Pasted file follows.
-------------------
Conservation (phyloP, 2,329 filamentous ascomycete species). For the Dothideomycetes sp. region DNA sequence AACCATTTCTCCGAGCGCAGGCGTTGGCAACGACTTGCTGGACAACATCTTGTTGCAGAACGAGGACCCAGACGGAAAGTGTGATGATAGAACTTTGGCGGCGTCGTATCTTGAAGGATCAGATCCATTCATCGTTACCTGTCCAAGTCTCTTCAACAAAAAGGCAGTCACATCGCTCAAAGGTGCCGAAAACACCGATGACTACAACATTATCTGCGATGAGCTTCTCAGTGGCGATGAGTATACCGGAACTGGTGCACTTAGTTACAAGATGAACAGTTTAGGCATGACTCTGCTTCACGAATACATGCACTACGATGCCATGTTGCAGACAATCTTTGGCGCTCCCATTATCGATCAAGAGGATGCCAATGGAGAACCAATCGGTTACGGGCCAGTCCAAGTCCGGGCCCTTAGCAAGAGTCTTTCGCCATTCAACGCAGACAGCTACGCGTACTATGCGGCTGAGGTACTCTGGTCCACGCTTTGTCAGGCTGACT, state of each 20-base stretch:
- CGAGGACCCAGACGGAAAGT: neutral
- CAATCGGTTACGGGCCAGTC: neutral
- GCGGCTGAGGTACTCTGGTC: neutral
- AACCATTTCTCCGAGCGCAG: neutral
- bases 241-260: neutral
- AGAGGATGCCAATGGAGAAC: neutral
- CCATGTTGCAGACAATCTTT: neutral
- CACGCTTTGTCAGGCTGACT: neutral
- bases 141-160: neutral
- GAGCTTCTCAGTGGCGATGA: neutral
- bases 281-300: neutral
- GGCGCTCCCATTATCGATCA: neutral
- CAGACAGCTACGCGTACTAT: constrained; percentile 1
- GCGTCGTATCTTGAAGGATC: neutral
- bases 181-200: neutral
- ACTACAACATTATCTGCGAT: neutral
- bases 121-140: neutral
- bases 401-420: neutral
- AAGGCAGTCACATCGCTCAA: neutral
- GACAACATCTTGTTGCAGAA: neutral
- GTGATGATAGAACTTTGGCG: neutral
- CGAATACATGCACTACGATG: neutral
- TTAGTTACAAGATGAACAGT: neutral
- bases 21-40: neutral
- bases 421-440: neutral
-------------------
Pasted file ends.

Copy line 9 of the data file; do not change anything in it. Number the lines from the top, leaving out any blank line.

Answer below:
- CACGCTTTGTCAGGCTGACT: neutral